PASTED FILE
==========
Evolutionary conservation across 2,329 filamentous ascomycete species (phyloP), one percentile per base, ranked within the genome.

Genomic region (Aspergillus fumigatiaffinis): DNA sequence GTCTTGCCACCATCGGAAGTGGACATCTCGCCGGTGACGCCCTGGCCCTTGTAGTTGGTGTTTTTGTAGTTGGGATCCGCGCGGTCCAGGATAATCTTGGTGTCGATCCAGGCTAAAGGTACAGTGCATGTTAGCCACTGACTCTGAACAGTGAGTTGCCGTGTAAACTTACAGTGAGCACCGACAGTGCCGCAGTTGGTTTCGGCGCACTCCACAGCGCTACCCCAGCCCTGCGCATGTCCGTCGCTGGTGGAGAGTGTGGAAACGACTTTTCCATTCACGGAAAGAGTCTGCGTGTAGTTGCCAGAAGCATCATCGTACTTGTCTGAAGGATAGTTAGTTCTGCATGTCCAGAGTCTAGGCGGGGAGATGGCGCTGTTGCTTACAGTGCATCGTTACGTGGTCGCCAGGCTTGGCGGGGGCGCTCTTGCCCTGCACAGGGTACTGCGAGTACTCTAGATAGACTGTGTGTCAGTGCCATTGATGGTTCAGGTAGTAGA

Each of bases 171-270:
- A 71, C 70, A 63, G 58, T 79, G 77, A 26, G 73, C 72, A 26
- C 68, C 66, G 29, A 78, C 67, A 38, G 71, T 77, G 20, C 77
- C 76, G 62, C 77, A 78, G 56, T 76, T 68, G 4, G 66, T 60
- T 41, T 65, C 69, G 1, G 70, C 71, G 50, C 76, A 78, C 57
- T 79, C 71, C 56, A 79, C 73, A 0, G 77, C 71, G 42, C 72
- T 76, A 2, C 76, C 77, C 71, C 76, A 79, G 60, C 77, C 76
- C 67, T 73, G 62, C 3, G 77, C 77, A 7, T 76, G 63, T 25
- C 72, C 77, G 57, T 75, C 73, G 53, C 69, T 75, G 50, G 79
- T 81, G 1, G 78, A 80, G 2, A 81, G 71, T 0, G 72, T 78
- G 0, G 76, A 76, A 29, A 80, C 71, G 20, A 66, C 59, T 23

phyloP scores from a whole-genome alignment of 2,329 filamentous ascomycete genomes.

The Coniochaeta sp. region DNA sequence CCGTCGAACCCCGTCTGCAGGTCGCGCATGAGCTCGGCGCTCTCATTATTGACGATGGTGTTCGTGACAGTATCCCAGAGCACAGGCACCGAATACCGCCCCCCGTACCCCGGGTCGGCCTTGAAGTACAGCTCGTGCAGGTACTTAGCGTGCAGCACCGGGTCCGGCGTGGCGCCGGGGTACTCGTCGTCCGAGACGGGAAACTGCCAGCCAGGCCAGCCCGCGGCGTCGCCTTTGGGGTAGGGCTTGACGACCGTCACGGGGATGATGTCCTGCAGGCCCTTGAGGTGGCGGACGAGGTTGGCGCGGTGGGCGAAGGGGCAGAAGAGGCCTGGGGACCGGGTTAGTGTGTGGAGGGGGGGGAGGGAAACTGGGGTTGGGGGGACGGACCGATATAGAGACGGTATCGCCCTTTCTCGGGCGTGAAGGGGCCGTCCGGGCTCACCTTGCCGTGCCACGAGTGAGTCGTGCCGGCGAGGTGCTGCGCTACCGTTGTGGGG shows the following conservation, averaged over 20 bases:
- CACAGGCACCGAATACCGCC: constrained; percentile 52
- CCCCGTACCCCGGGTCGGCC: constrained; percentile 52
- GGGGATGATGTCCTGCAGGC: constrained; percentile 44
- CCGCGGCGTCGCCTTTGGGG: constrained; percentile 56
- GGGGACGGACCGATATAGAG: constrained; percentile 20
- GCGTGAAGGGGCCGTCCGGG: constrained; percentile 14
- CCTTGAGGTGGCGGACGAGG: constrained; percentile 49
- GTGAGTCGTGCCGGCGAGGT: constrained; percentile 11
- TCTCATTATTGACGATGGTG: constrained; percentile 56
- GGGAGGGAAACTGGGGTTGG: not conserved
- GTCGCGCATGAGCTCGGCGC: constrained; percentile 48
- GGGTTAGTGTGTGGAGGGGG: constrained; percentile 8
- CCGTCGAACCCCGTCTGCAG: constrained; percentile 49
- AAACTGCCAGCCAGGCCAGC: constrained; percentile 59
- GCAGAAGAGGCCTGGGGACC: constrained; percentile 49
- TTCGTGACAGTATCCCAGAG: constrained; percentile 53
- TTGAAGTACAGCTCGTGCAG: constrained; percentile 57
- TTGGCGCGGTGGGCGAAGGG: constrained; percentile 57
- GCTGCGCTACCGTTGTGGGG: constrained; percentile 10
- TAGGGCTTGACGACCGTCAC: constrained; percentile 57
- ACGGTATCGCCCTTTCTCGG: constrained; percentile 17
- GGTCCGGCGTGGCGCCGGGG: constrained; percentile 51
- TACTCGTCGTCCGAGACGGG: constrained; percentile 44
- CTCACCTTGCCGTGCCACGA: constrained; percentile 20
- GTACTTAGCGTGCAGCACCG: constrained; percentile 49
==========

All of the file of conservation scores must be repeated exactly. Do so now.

Evolutionary conservation across 2,329 filamentous ascomycete species (phyloP), one percentile per base, ranked within the genome.

Genomic region (Aspergillus fumigatiaffinis): DNA sequence GTCTTGCCACCATCGGAAGTGGACATCTCGCCGGTGACGCCCTGGCCCTTGTAGTTGGTGTTTTTGTAGTTGGGATCCGCGCGGTCCAGGATAATCTTGGTGTCGATCCAGGCTAAAGGTACAGTGCATGTTAGCCACTGACTCTGAACAGTGAGTTGCCGTGTAAACTTACAGTGAGCACCGACAGTGCCGCAGTTGGTTTCGGCGCACTCCACAGCGCTACCCCAGCCCTGCGCATGTCCGTCGCTGGTGGAGAGTGTGGAAACGACTTTTCCATTCACGGAAAGAGTCTGCGTGTAGTTGCCAGAAGCATCATCGTACTTGTCTGAAGGATAGTTAGTTCTGCATGTCCAGAGTCTAGGCGGGGAGATGGCGCTGTTGCTTACAGTGCATCGTTACGTGGTCGCCAGGCTTGGCGGGGGCGCTCTTGCCCTGCACAGGGTACTGCGAGTACTCTAGATAGACTGTGTGTCAGTGCCATTGATGGTTCAGGTAGTAGA

Each of bases 171-270:
- A 71, C 70, A 63, G 58, T 79, G 77, A 26, G 73, C 72, A 26
- C 68, C 66, G 29, A 78, C 67, A 38, G 71, T 77, G 20, C 77
- C 76, G 62, C 77, A 78, G 56, T 76, T 68, G 4, G 66, T 60
- T 41, T 65, C 69, G 1, G 70, C 71, G 50, C 76, A 78, C 57
- T 79, C 71, C 56, A 79, C 73, A 0, G 77, C 71, G 42, C 72
- T 76, A 2, C 76, C 77, C 71, C 76, A 79, G 60, C 77, C 76
- C 67, T 73, G 62, C 3, G 77, C 77, A 7, T 76, G 63, T 25
- C 72, C 77, G 57, T 75, C 73, G 53, C 69, T 75, G 50, G 79
- T 81, G 1, G 78, A 80, G 2, A 81, G 71, T 0, G 72, T 78
- G 0, G 76, A 76, A 29, A 80, C 71, G 20, A 66, C 59, T 23

phyloP scores from a whole-genome alignment of 2,329 filamentous ascomycete genomes.

The Coniochaeta sp. region DNA sequence CCGTCGAACCCCGTCTGCAGGTCGCGCATGAGCTCGGCGCTCTCATTATTGACGATGGTGTTCGTGACAGTATCCCAGAGCACAGGCACCGAATACCGCCCCCCGTACCCCGGGTCGGCCTTGAAGTACAGCTCGTGCAGGTACTTAGCGTGCAGCACCGGGTCCGGCGTGGCGCCGGGGTACTCGTCGTCCGAGACGGGAAACTGCCAGCCAGGCCAGCCCGCGGCGTCGCCTTTGGGGTAGGGCTTGACGACCGTCACGGGGATGATGTCCTGCAGGCCCTTGAGGTGGCGGACGAGGTTGGCGCGGTGGGCGAAGGGGCAGAAGAGGCCTGGGGACCGGGTTAGTGTGTGGAGGGGGGGGAGGGAAACTGGGGTTGGGGGGACGGACCGATATAGAGACGGTATCGCCCTTTCTCGGGCGTGAAGGGGCCGTCCGGGCTCACCTTGCCGTGCCACGAGTGAGTCGTGCCGGCGAGGTGCTGCGCTACCGTTGTGGGG shows the following conservation, averaged over 20 bases:
- CACAGGCACCGAATACCGCC: constrained; percentile 52
- CCCCGTACCCCGGGTCGGCC: constrained; percentile 52
- GGGGATGATGTCCTGCAGGC: constrained; percentile 44
- CCGCGGCGTCGCCTTTGGGG: constrained; percentile 56
- GGGGACGGACCGATATAGAG: constrained; percentile 20
- GCGTGAAGGGGCCGTCCGGG: constrained; percentile 14
- CCTTGAGGTGGCGGACGAGG: constrained; percentile 49
- GTGAGTCGTGCCGGCGAGGT: constrained; percentile 11
- TCTCATTATTGACGATGGTG: constrained; percentile 56
- GGGAGGGAAACTGGGGTTGG: not conserved
- GTCGCGCATGAGCTCGGCGC: constrained; percentile 48
- GGGTTAGTGTGTGGAGGGGG: constrained; percentile 8
- CCGTCGAACCCCGTCTGCAG: constrained; percentile 49
- AAACTGCCAGCCAGGCCAGC: constrained; percentile 59
- GCAGAAGAGGCCTGGGGACC: constrained; percentile 49
- TTCGTGACAGTATCCCAGAG: constrained; percentile 53
- TTGAAGTACAGCTCGTGCAG: constrained; percentile 57
- TTGGCGCGGTGGGCGAAGGG: constrained; percentile 57
- GCTGCGCTACCGTTGTGGGG: constrained; percentile 10
- TAGGGCTTGACGACCGTCAC: constrained; percentile 57
- ACGGTATCGCCCTTTCTCGG: constrained; percentile 17
- GGTCCGGCGTGGCGCCGGGG: constrained; percentile 51
- TACTCGTCGTCCGAGACGGG: constrained; percentile 44
- CTCACCTTGCCGTGCCACGA: constrained; percentile 20
- GTACTTAGCGTGCAGCACCG: constrained; percentile 49